MacMurray Through the Decades
The following was presented as part of the college's closing ceremony, Hail to MacMurray: A Fond Farewell
Recognition of Alumni by Decade
David Ekin ('77), Chair
MacMurray Foundation and Alumni Association
At this time, we will be honoring alumni of the College from each decade in which we have living alums. We begin with the 1940's.
The MacMurray College of the 1940s, having been named in honor of Senator James MacMurray in 1930, benefited by the ongoing generosity of Mr. MacMurray. In the early 40s many Mac women left college to be married to servicemen or to participate in the world war effort. The building boom of the 1930s continued with the refurbishing of several buildings and the construction of Rutledge Hall. Mrs. Henry Pfeiffer funded the library building in honor of her husband as well as the chapel, named Annie Merner in her honor. Liberal arts courses as well as home economics courses were the foundation of a MacMurray education.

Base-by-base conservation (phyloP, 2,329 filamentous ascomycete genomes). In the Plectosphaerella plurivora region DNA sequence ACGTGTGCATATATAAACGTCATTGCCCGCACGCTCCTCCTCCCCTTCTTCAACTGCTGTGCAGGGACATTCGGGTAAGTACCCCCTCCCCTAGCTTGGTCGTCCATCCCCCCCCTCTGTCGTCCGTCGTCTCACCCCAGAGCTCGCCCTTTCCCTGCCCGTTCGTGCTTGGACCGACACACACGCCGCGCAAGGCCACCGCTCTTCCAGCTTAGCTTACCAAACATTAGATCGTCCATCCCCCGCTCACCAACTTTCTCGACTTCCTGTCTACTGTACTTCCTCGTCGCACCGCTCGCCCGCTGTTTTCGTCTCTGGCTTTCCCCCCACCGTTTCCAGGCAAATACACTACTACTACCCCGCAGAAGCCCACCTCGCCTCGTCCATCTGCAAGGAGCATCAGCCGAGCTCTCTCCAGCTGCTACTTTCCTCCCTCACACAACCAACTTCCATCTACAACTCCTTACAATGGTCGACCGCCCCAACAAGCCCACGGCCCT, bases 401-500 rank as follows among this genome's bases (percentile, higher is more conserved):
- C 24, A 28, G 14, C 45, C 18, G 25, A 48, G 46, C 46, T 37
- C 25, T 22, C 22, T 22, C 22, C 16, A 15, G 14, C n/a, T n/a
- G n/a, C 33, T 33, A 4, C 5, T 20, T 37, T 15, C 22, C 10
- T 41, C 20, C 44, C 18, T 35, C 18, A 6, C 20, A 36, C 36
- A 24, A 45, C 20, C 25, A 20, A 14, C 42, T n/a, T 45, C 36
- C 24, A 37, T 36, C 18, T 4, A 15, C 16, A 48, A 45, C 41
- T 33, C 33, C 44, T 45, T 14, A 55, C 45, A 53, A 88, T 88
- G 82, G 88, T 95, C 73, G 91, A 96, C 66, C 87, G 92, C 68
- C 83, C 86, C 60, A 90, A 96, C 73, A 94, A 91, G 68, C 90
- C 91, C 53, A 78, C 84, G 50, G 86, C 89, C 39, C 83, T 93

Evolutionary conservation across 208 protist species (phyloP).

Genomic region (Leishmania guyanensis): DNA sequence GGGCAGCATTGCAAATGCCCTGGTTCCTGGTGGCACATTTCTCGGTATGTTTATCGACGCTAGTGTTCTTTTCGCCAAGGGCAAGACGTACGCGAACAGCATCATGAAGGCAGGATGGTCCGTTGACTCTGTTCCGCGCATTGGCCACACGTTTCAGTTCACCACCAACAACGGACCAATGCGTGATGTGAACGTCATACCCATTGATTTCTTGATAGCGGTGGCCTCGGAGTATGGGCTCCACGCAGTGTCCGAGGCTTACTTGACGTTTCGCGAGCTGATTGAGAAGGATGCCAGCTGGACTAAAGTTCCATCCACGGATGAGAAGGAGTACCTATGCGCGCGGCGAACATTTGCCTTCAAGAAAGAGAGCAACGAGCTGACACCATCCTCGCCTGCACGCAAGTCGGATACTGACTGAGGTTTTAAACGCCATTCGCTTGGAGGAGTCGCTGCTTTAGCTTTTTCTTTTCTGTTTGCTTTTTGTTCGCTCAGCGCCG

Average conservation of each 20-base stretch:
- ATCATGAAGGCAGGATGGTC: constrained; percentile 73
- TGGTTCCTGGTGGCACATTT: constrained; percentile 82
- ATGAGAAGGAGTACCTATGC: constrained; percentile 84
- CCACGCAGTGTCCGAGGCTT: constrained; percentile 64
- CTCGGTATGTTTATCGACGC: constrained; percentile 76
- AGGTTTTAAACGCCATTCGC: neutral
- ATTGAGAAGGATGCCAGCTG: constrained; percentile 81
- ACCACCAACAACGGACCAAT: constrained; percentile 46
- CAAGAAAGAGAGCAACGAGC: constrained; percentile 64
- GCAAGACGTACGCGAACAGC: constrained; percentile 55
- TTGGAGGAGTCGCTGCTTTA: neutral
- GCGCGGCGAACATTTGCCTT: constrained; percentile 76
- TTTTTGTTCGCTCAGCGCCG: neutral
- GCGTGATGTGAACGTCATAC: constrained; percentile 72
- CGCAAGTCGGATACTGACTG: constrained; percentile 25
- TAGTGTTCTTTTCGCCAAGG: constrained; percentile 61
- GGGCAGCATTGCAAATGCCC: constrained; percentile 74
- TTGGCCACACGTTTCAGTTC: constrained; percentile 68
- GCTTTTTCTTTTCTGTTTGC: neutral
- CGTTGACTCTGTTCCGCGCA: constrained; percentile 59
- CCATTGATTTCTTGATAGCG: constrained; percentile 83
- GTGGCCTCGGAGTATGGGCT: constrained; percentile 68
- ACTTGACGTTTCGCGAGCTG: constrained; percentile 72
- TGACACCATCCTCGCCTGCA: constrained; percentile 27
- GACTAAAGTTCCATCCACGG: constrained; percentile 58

Will members of the audience who attended or graduated from MacMurray in the 1940s please stand and be recognized.
The decade of the 50s at MacMurray will always be remembered as the revolutionary time of adding the Mens College with the first class entering in 1957 into a co-ordinate, not co-ed college. The countrys economic prosperity of this time allowed three new down campus dorms to be built in a contemporary design to give the mens college a separate and distinctive look. The first two years of mens classes were separate from the women, as well as were all activities such as student government, newspapers, vocal groups, etc.
Will members of the audience who attended or graduated from MacMurray in the 1950s please stand and be recognized.